Prince Philip and his son Prince Charles resemble chalk and cheese. The avid Duke excelled in sports and the outdoors, while Prince Charles was a shy and sensitive boy who preferred the company of his nanny. Although the life structure of the royal family meant that it was not uncommon for the children and Prince Philip to live quite apart, the Duke made a "bad mistake" which meant that his and Karl's relationship remained far to this day, according to one royal commentator.
Prince Philip was not an academic student, but he attended the private schools of Cheam and Gordonstaun.
Young Philip was one of the first students of Gordonstoun, a Scottish boarding school founded by German education pioneer Kurt Hahn.
Mr Hahn believed that strength of character was more important than an academic show, and students at Gordonstoun were sent to early-morning races accompanied by cold cold showers.
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Prince Philip's role as Queen's husband meant that he lost the authority he had as a naval officer.
Although the Duke had little input in state affairs, he received full reign when it came to choosing how he and the Queen's children would be educated.
The Duke was determined that Charles would follow in his footsteps and attend both Cheam and Gordonstone.
However, his determination to move Charles to these enduring boarding schools rather than Eton College has long been considered a mistake of judgment.
Richard Fitzwilliams told Express.co.uk: "One of the main reasons for the distant relationship between the Duke of Edinburgh and Charles was the decision the duke made, first to send him to Cheam and then to Gordonstoun.
"In an authorized biography of Jonathan Dimbleby about Charles, the Duke wrote:" Children can indulge at home, but the school is expected to be a Spartan and disciplined experience in the process of developing into self-taught, considerate and independent adults. That was a bad mistake. "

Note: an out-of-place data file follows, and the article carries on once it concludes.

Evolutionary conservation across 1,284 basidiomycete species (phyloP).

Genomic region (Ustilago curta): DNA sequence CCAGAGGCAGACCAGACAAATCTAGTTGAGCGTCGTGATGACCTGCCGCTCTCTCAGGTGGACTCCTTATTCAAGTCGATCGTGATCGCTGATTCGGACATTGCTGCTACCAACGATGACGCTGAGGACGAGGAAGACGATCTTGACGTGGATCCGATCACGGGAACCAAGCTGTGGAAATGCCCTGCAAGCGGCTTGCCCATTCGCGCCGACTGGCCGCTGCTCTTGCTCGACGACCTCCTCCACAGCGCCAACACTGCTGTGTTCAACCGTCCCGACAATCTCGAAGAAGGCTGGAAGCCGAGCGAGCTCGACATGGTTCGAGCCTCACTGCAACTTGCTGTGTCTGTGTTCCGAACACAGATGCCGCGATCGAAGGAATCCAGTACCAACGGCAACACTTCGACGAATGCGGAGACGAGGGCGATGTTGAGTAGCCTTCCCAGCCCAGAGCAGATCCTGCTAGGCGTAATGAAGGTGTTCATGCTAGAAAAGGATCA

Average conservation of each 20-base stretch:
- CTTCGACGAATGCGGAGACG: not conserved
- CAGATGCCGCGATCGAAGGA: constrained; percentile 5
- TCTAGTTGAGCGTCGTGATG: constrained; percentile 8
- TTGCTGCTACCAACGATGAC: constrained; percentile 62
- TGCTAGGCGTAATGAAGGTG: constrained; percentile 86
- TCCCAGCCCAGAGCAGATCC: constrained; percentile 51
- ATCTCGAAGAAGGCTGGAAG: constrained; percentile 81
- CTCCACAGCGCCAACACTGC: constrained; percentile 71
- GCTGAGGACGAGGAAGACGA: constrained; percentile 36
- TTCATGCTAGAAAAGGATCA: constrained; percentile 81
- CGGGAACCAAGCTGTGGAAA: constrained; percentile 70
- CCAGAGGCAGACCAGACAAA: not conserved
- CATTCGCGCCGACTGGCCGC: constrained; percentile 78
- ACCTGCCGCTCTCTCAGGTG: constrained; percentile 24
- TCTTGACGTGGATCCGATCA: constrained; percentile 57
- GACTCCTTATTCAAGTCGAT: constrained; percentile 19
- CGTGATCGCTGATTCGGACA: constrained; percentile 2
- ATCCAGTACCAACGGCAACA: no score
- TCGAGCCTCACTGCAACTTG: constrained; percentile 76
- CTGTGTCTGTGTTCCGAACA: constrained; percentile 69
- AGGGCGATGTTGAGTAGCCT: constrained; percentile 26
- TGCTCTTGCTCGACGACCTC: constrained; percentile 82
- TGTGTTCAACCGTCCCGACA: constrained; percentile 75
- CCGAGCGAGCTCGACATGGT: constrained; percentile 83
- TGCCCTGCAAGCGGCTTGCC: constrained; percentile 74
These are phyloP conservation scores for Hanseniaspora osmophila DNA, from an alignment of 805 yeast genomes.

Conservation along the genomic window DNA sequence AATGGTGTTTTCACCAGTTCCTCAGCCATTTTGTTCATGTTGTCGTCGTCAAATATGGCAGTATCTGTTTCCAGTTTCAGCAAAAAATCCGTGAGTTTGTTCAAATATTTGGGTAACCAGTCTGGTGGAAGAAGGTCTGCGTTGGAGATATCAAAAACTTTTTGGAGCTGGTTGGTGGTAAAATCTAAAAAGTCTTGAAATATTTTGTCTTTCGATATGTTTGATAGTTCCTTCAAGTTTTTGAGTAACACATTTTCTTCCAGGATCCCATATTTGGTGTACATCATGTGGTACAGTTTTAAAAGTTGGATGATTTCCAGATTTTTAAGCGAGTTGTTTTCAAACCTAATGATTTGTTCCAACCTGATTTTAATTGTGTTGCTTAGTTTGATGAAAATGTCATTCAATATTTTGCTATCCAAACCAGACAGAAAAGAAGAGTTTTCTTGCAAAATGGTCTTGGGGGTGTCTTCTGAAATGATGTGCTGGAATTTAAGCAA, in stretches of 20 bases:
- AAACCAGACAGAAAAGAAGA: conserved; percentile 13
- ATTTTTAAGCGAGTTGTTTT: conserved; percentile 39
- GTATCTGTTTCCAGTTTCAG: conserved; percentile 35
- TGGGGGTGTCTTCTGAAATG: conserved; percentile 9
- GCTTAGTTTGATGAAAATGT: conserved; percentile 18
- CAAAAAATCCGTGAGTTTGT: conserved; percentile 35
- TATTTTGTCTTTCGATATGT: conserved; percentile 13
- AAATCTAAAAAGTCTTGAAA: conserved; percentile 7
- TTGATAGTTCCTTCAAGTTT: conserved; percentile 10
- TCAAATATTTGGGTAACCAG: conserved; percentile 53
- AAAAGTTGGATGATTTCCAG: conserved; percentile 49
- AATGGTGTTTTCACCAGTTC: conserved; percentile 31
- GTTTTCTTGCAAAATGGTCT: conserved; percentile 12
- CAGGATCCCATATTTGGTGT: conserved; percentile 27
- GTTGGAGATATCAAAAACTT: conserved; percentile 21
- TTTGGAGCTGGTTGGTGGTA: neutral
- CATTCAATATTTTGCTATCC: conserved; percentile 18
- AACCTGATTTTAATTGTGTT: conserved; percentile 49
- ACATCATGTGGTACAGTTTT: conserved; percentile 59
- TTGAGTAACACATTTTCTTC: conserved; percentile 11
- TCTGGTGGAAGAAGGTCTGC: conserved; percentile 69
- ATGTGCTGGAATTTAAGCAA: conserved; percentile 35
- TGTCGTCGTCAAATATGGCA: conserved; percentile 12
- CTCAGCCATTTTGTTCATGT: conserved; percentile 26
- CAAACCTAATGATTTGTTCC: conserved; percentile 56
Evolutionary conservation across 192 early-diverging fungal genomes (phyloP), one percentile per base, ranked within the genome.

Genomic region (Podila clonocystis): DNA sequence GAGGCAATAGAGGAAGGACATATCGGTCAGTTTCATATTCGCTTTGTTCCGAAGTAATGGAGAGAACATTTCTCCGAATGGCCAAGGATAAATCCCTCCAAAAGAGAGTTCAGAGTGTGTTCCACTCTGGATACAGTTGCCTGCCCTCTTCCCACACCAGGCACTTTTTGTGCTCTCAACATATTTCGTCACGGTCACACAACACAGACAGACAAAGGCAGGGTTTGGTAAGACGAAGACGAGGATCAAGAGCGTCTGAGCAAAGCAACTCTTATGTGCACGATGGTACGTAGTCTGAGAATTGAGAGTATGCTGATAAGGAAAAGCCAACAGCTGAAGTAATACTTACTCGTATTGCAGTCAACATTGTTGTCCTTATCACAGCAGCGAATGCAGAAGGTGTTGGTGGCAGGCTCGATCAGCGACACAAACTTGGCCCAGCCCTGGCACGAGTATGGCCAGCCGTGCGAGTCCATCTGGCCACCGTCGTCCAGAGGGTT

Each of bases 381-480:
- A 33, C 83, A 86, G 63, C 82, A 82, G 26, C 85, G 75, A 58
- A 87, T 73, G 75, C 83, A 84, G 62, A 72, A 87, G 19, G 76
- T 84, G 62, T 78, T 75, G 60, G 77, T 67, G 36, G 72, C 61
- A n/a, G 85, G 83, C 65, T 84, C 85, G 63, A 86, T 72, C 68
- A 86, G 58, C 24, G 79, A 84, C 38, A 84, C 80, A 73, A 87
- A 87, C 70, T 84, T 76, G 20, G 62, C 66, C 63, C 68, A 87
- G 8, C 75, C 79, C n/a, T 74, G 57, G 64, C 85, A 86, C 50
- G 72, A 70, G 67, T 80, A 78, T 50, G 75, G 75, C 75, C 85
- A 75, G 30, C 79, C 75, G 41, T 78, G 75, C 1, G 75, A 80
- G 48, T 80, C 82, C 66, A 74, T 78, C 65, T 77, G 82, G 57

According to Mr. To Fitzwilliams, Philip's limited role as Duke of Edinburgh means he was given authority over his children's schooling to keep him employed.
Mr Fitzwilliams said: “The Queen passed on to the Duke regarding the education of their children as in Prince Philip's early years, because the Consort was not easy, especially for someone with his dynamic personality.
"It was decided that the Queen and her children should take the last name of Windsor, and he was denied access to government documents and felt frustrated."
Prince Philip's wish that Charles was the most ardent young man he was, led him to choose the wrong schools for his son.
Mr Fitzwilliams said: “He failed to recognize that Charles, a sensitive child, would not succeed in the schools he was in.
Later in life, Prince Charles described his time in Gordston as "hell on earth."
Mr Fitzwilliams continued: “Although Prince later claimed that there was a useful aspect in his schooling at Gordonstoun, at the time he was viewed as a prison because he was mercilessly mistreated.
"Eton, where the queen mother wanted him to go would be a far better choice.
"Later, Andrew and Edward went to Gordonstoun with far happier results."